Vice Media announces Middle East expansion

Published June 27th, 2016 - 09:00 GMT
Vice has hired an “independent management team” to adapt content to the region’s sensitivities and tailor programming to local markets.
Vice has hired an “independent management team” to adapt content to the region’s sensitivities and tailor programming to local markets.

Vice Media, a millennial–focused media entity known for its bold reportage, has ramped up its global expansion plans with several content and distribution deals across Asia, Africa and the Middle East that will expand its reach to 55 territories. The deals, which were announced by Vice’s founder and Chief Executive Shane Smith at the Cannes Lions advertising festival, include joint ventures with media groups in India and the Middle East, as well as broadcasting arrangements in Africa, Southeast Asia, Canada, Australia and New Zealand.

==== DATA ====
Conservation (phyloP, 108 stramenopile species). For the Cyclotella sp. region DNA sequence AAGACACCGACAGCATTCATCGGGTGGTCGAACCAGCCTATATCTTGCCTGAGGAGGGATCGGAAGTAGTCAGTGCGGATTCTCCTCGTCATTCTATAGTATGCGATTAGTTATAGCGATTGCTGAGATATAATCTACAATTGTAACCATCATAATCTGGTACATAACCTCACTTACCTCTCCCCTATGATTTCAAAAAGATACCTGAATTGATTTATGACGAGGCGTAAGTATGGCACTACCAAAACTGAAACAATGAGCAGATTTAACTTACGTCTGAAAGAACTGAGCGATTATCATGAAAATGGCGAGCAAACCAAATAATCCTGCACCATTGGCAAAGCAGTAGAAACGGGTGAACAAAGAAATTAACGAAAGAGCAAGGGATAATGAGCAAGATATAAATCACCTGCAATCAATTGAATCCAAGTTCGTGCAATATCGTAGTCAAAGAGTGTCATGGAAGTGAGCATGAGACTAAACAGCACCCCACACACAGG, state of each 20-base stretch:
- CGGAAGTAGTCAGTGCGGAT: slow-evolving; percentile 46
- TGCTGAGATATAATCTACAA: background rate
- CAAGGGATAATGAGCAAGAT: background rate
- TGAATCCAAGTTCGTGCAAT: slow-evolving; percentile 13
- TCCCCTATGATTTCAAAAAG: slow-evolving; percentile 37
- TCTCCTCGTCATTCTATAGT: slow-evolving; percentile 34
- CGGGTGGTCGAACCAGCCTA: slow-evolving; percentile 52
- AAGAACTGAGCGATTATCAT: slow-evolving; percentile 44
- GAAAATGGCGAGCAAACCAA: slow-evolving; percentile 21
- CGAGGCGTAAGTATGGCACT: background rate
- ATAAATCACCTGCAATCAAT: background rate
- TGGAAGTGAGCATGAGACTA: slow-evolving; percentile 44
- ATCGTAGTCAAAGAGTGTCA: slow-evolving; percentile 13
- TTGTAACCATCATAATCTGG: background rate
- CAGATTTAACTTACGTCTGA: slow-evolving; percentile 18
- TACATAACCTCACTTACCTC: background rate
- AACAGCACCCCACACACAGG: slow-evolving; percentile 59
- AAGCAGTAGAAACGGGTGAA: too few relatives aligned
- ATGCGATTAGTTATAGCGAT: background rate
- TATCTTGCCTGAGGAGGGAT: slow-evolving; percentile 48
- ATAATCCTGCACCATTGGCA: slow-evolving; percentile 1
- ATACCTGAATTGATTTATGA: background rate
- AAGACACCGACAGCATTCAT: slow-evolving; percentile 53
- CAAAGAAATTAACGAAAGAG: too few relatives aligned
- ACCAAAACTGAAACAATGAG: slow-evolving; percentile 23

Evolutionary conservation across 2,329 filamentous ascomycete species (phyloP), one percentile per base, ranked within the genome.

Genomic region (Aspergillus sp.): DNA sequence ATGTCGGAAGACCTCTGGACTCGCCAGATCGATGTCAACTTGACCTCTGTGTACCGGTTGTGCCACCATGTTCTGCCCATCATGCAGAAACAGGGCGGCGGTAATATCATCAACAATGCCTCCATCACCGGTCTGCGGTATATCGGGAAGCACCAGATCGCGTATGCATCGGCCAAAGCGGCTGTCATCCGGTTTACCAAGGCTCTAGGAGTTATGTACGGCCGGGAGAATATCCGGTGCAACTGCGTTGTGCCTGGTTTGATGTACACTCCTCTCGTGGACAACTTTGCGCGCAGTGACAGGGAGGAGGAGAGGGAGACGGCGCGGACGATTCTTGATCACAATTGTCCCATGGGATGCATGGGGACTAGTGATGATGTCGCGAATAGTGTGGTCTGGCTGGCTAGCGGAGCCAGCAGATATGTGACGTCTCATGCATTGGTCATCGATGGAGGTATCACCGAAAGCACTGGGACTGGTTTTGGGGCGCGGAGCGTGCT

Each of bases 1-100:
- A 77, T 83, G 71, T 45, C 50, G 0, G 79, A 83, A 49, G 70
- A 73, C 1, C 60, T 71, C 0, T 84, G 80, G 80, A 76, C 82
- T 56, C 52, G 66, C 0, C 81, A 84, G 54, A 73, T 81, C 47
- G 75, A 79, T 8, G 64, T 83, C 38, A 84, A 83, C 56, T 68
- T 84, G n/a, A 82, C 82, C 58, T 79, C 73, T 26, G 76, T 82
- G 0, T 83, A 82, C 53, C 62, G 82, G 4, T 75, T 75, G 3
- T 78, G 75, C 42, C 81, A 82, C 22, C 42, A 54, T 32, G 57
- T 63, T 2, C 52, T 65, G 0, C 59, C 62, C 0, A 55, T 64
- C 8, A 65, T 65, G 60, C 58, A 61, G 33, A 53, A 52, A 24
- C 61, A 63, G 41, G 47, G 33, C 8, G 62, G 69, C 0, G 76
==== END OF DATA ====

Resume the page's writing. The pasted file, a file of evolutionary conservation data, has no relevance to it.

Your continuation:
In the Middle East, Vice has partnered with Moby Group to bring its programming to 12 countries including Iran, Egypt and Saudi Arabia to serve a “surging youth population” while in India, it has teamed up with the Times of India. It also plans to take Viceland, its 24-hour TV channel, to 17 countries in Africa and 18 countries in Asia by the end of next year.

Owing to the fact that Vice has previously faced challenges in the Middle East with three of its journalists being arrested in Turkey last year for reporting on clashes between police and Kurdish militants, the media entity has hired an “independent management team” to adapt content to the region’s sensitivities and tailor programming to local markets.

The Wall Street Journal reports that Vice and Moby Media Group will build local production operations across the Middle East and North Africa. According to the report, the focus will at first be on creating local content for online and mobile audiences in the region and will expand into television in 2017.

Vice seems to have grabbed the attention of major investors such as 21st Century Fox and Disney, who have already poured more than $700m into the company in the past three years, valuing it now at $4bn.

By Vijaya Cherian


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